"I have not failed. I've just found 10,000 ways that won't work." — Thomas Alva Edison

General DiscussionsLessons for a Portrait Business

User avatar
Ernst-Ulrich Schafer
Key Founding Member
Key Founding Member
Posts: 893
Joined: Fri Dec 12, 2014 9:17 pm
Location: Port Angeleeeeeeees, WA
Editing option: No, please do not edit my images
Contact:

Lessons for a Portrait Business

Post by Ernst-Ulrich Schafer » Sun Dec 31, 2017 7:44 pm

Recently I once again reached out to a new portrait photographer and suggested that for the New Year they might consider changing their business model.
Their reply "I'm quite happy with the business model I have". Oh Well, Live, Learn and make the same Mistakes many others continue to make.

Their business model, shoot and burn, be cheap and give away the files for $5.00each. It's a proven fact that this sort of business model if they are interested
in staying in this industry is not sustainable. All they have to do is to seek out those with the best portrait business and why they are successful.
Today is the Day, a New Day.

User avatar
Duck
Key Founding Member
Key Founding Member
Posts: 2300
Joined: Tue Nov 25, 2014 6:31 am
Location: Shelton, CT
Social Media Opt-In: Yes
Editing option: Yes, feel free to edit my image
Contact:

Post by Duck » Sun Dec 31, 2017 7:57 pm

I sometimes wonder if lack of confidence in one's ability has any impact on this type of pricing structure. Obviously it's not common sense. That or they have a full time job that pays for their deficit. Either way, it's a terrible way of doing business.
"If you didn't learn something new today, you wasted a day."
Image ImageImageImageImage

User avatar
minniev
Mentoris Maximus
Mentoris Maximus
Posts: 2820
Joined: Sun Apr 17, 2016 3:55 am
Location: Mississippi
Social Media Opt-In: Yes
Editing option: Yes, feel free to edit my image
Contact:

Post by minniev » Sun Dec 31, 2017 8:04 pm

That is interesting even though I have neither skills nor inclination to open a portrait business (it would fail quickly but perhaps not because of business model).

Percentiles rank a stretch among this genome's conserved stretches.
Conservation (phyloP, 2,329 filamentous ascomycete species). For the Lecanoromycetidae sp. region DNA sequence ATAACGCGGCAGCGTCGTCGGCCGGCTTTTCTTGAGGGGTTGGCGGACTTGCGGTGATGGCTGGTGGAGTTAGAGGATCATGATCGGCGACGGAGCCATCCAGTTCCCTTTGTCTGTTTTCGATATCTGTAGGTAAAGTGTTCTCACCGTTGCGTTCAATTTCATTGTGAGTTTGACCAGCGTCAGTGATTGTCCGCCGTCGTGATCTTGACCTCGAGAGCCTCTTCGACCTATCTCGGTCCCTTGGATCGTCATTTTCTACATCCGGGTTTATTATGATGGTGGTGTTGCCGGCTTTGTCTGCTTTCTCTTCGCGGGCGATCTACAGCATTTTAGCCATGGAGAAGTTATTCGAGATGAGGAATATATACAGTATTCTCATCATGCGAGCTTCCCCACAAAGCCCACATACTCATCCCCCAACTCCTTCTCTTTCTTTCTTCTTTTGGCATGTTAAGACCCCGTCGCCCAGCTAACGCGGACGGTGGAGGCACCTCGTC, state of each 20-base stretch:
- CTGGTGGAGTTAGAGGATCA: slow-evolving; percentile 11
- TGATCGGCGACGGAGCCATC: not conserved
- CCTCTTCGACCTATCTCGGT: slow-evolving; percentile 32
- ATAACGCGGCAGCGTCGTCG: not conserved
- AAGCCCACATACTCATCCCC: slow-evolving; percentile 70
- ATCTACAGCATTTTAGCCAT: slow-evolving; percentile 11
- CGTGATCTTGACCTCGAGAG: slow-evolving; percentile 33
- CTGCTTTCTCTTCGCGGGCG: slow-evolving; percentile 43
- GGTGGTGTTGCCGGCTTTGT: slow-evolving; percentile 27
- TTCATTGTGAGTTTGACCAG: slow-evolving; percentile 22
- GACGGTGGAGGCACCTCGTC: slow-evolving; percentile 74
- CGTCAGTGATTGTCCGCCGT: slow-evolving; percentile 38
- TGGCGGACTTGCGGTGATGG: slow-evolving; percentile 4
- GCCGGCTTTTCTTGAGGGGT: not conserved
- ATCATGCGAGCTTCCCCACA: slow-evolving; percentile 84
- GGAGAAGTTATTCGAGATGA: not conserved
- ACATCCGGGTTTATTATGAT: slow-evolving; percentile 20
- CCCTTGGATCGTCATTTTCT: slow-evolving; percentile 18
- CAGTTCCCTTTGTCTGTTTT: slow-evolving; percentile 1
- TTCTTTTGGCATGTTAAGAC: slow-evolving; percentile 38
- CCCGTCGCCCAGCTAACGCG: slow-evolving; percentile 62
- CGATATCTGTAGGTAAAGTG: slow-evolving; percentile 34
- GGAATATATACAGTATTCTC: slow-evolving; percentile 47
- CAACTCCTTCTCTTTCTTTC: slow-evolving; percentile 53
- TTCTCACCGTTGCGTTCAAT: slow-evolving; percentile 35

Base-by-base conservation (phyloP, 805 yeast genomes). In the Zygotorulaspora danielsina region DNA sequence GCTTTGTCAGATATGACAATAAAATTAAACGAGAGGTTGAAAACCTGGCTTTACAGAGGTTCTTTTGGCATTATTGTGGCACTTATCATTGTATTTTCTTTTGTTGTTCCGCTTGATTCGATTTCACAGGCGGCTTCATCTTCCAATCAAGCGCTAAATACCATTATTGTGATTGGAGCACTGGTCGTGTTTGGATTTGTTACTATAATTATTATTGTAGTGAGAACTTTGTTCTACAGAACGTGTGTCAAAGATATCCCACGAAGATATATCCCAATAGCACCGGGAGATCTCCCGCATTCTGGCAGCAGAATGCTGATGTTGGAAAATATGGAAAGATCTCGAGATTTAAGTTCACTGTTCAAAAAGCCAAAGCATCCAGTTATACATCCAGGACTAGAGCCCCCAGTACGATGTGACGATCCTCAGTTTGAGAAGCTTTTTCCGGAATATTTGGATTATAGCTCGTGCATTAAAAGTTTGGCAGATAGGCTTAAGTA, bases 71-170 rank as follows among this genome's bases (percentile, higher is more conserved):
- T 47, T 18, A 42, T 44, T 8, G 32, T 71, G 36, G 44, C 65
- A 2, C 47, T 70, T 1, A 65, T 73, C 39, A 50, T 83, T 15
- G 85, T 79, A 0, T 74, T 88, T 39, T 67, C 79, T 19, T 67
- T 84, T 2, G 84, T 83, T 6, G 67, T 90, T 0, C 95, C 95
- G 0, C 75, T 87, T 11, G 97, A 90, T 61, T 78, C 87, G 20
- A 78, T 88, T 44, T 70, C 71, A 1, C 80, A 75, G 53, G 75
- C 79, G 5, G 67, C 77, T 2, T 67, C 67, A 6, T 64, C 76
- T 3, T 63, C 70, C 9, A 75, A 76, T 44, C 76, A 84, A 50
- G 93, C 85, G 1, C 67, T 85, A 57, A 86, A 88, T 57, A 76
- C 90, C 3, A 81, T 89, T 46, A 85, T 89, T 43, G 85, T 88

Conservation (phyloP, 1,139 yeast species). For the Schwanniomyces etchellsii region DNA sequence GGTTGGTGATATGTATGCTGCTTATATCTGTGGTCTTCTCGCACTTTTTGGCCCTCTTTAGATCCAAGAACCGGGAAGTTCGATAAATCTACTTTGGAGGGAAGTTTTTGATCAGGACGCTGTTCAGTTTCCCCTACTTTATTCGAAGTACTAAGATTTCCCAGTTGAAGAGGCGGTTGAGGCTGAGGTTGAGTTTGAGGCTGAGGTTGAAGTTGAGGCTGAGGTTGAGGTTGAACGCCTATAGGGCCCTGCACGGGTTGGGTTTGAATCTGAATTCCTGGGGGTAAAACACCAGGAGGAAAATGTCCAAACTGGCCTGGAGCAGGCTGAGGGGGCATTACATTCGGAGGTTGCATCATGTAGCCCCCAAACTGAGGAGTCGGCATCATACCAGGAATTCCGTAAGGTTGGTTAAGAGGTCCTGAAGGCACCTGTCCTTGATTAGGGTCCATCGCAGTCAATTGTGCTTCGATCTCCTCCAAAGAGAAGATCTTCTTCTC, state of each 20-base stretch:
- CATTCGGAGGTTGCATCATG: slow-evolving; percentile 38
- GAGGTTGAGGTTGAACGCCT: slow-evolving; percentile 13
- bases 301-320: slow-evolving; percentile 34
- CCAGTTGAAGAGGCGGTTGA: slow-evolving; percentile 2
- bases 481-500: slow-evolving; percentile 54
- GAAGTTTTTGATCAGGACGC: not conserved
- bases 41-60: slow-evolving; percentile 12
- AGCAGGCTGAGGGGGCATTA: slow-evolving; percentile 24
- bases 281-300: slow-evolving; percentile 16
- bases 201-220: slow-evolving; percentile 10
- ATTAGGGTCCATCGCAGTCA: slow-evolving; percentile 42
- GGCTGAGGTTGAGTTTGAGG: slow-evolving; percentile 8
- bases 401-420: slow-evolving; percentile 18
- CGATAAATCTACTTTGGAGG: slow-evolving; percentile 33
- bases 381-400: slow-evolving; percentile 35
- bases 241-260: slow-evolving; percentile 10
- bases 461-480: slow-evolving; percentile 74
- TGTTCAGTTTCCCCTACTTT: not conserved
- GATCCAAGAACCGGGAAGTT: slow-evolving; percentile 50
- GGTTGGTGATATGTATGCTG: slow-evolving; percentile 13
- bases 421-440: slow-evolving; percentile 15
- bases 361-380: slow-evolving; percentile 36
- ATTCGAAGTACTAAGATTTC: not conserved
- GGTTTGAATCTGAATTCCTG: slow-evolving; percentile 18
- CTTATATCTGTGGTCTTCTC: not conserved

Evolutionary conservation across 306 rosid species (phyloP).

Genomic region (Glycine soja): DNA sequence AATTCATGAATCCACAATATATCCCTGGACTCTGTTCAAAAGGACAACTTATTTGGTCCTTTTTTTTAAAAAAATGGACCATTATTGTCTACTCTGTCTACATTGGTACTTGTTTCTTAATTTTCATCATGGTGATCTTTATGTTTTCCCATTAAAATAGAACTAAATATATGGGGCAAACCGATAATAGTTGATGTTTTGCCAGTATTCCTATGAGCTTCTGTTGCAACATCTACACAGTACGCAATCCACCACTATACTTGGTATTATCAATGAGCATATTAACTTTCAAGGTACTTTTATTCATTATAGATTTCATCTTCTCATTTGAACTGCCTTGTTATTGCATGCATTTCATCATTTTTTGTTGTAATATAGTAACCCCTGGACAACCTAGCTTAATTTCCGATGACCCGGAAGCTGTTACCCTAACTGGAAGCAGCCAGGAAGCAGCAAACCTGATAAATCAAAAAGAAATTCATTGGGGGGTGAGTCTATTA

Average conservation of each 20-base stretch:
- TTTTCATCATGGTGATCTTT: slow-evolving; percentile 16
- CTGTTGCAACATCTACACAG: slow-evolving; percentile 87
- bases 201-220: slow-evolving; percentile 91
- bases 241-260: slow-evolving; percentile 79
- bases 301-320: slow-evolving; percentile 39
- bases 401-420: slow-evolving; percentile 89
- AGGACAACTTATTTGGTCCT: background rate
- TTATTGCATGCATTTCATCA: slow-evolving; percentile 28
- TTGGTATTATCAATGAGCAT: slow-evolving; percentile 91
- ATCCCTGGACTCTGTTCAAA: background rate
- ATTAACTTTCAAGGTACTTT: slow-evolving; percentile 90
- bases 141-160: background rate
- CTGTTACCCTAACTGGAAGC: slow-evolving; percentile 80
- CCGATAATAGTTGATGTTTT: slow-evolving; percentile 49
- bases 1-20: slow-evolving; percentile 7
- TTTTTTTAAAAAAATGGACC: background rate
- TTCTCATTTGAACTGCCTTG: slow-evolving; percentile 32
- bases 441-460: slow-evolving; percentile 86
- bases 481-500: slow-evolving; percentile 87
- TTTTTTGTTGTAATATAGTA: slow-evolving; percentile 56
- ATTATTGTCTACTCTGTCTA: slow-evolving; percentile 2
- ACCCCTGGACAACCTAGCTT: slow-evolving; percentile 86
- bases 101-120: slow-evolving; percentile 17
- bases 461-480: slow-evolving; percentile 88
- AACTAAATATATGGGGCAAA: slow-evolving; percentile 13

I am at a juncture where I am trying to figure price points for prints. Quickly. Some have suggested that I use prices similar to print prices for large commercial print outfits. Some have suggested prices I think are way too high for an unknown. But I'm pretty sure I will stay in the middle somewhere. If I use the pricing for commercial printing I'll be giving away the artistic side of my work which is really all I have to offer since you can pick up a nice picture of a bird almost anywhere and print it at Walmart.

I surely don't know enough about it to be doing it, but I've got an opportunity and I'll never know if I could've done more unless I try. The dam bird exhibit at the museum, which did not allow any promotion of my work or listing of prices, etc. closed this week. Next week I begin the move to a new location, a public library with a nice gallery area, good lighting and a large local clientele. They DO allow promotion and pricing/contact info, so I'm going to stumble forward without really having much of a clue what I"m doing.
"God gave me photography so that I could pray with my eyes" - Dewitt Jones

User avatar
Duck
Key Founding Member
Key Founding Member
Posts: 2300
Joined: Tue Nov 25, 2014 6:31 am
Location: Shelton, CT
Social Media Opt-In: Yes
Editing option: Yes, feel free to edit my image
Contact:

Post by Duck » Sun Dec 31, 2017 8:52 pm

minniev wrote:
Sun Dec 31, 2017 8:04 pm
[...] I am at a juncture where I am trying to figure price points for prints. Quickly. Some have suggested that I use prices similar to print prices for large commercial print outfits. Some have suggested prices I think are way too high for an unknown. But I'm pretty sure I will stay in the middle somewhere. If I use the pricing for commercial printing I'll be giving away the artistic side of my work which is really all I have to offer since you can pick up a nice picture of a bird almost anywhere and print it at Walmart.